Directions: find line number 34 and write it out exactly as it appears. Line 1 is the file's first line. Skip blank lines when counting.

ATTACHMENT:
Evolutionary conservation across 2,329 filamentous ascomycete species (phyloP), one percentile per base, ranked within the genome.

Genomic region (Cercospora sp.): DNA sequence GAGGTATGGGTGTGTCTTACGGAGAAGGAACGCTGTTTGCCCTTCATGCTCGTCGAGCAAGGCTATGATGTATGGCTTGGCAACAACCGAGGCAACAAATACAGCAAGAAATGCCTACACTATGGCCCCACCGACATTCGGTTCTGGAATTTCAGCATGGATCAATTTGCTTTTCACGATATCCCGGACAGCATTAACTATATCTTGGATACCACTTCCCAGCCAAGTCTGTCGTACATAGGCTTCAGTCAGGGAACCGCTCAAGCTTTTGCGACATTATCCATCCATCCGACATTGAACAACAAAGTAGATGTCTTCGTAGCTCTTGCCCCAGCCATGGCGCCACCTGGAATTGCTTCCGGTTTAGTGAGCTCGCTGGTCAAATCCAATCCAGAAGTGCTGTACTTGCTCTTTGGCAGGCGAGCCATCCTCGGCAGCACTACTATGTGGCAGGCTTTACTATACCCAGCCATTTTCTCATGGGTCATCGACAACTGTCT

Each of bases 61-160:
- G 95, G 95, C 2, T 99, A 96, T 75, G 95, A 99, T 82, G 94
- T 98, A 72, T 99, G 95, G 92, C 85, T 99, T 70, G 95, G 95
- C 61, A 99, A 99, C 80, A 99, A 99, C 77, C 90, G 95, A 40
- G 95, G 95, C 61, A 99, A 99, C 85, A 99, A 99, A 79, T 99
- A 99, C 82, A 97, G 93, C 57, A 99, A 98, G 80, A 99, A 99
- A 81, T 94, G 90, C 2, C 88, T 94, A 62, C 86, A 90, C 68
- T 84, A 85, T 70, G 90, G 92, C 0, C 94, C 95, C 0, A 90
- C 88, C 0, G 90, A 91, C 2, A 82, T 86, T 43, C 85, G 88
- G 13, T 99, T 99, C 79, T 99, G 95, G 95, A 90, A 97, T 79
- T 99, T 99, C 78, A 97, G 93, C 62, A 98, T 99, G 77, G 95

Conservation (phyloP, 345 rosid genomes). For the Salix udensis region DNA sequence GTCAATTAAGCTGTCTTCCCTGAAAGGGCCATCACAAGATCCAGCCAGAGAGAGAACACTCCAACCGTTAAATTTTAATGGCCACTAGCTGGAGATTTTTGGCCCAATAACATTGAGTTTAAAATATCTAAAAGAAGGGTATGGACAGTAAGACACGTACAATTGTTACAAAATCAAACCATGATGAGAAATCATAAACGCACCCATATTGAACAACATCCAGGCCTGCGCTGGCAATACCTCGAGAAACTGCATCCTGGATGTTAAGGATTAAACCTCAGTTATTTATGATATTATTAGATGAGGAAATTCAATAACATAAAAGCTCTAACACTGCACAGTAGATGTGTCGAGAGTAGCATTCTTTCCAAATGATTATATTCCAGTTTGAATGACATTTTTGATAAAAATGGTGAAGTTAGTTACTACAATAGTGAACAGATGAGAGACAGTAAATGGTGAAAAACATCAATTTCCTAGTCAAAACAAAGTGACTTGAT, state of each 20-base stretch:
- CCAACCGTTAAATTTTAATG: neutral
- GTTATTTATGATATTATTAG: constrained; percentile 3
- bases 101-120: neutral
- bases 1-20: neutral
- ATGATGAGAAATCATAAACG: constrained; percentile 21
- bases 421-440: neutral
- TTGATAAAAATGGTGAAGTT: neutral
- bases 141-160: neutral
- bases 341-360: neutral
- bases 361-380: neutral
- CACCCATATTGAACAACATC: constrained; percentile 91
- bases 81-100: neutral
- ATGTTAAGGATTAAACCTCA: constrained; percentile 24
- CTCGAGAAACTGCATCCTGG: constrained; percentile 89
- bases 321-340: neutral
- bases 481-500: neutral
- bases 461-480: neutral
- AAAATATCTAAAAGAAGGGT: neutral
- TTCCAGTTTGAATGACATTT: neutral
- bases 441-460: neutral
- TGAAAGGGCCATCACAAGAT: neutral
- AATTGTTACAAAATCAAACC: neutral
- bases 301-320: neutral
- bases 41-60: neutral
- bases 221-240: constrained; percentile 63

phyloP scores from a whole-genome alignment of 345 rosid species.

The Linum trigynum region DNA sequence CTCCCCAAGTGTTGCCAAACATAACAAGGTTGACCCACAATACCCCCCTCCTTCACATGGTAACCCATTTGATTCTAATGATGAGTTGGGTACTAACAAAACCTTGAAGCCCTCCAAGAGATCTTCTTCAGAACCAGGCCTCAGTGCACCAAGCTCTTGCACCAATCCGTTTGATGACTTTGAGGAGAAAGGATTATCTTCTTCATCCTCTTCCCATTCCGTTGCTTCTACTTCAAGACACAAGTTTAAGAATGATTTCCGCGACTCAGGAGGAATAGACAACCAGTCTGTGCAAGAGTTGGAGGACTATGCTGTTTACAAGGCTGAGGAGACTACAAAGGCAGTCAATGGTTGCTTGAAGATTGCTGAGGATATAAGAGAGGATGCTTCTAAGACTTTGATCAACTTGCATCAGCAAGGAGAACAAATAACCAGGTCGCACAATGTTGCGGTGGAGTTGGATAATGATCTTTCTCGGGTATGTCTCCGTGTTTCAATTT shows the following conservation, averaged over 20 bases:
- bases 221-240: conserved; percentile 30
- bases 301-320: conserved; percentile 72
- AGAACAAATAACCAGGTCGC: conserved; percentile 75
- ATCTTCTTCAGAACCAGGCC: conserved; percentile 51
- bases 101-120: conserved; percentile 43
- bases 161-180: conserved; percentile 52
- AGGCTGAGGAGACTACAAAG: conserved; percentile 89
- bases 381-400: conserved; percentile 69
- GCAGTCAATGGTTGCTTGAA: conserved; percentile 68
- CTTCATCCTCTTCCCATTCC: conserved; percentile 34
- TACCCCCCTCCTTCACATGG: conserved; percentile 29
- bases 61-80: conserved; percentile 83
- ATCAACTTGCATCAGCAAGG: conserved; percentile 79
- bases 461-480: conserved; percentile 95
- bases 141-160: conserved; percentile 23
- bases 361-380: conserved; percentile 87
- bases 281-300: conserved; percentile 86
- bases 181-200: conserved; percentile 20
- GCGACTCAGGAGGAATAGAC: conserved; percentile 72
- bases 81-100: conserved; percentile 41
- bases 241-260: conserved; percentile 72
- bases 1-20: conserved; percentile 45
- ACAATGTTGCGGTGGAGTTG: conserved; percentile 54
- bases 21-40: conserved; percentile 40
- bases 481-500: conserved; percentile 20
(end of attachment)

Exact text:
- bases 441-460: neutral